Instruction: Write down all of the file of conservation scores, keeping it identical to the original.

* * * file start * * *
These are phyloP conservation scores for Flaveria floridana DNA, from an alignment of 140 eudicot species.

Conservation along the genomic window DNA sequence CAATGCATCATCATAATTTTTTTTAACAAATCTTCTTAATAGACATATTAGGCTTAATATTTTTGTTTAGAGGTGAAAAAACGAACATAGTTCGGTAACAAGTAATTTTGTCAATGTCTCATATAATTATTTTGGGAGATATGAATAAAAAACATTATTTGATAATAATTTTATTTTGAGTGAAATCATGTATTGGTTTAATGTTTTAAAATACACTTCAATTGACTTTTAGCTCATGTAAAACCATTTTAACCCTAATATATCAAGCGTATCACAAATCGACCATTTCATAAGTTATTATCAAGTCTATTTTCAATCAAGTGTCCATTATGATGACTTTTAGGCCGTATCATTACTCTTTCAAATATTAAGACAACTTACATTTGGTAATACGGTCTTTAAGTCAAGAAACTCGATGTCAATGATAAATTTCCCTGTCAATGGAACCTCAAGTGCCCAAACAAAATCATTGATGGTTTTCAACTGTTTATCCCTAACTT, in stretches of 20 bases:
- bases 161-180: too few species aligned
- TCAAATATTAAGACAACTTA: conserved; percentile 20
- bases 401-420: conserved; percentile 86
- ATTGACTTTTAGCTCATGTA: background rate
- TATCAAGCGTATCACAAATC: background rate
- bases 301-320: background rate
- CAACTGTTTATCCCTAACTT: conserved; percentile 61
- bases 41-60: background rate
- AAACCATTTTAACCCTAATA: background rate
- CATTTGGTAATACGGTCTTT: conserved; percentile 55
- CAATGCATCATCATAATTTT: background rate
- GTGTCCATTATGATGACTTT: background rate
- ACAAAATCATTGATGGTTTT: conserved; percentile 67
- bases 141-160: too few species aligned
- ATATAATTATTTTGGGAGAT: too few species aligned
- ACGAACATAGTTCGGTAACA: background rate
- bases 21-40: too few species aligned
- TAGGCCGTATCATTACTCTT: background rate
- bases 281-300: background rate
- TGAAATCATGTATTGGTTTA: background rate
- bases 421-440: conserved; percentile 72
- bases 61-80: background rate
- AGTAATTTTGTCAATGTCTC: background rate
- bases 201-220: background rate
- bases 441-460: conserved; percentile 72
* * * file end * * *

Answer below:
These are phyloP conservation scores for Flaveria floridana DNA, from an alignment of 140 eudicot species.

Conservation along the genomic window DNA sequence CAATGCATCATCATAATTTTTTTTAACAAATCTTCTTAATAGACATATTAGGCTTAATATTTTTGTTTAGAGGTGAAAAAACGAACATAGTTCGGTAACAAGTAATTTTGTCAATGTCTCATATAATTATTTTGGGAGATATGAATAAAAAACATTATTTGATAATAATTTTATTTTGAGTGAAATCATGTATTGGTTTAATGTTTTAAAATACACTTCAATTGACTTTTAGCTCATGTAAAACCATTTTAACCCTAATATATCAAGCGTATCACAAATCGACCATTTCATAAGTTATTATCAAGTCTATTTTCAATCAAGTGTCCATTATGATGACTTTTAGGCCGTATCATTACTCTTTCAAATATTAAGACAACTTACATTTGGTAATACGGTCTTTAAGTCAAGAAACTCGATGTCAATGATAAATTTCCCTGTCAATGGAACCTCAAGTGCCCAAACAAAATCATTGATGGTTTTCAACTGTTTATCCCTAACTT, in stretches of 20 bases:
- bases 161-180: too few species aligned
- TCAAATATTAAGACAACTTA: conserved; percentile 20
- bases 401-420: conserved; percentile 86
- ATTGACTTTTAGCTCATGTA: background rate
- TATCAAGCGTATCACAAATC: background rate
- bases 301-320: background rate
- CAACTGTTTATCCCTAACTT: conserved; percentile 61
- bases 41-60: background rate
- AAACCATTTTAACCCTAATA: background rate
- CATTTGGTAATACGGTCTTT: conserved; percentile 55
- CAATGCATCATCATAATTTT: background rate
- GTGTCCATTATGATGACTTT: background rate
- ACAAAATCATTGATGGTTTT: conserved; percentile 67
- bases 141-160: too few species aligned
- ATATAATTATTTTGGGAGAT: too few species aligned
- ACGAACATAGTTCGGTAACA: background rate
- bases 21-40: too few species aligned
- TAGGCCGTATCATTACTCTT: background rate
- bases 281-300: background rate
- TGAAATCATGTATTGGTTTA: background rate
- bases 421-440: conserved; percentile 72
- bases 61-80: background rate
- AGTAATTTTGTCAATGTCTC: background rate
- bases 201-220: background rate
- bases 441-460: conserved; percentile 72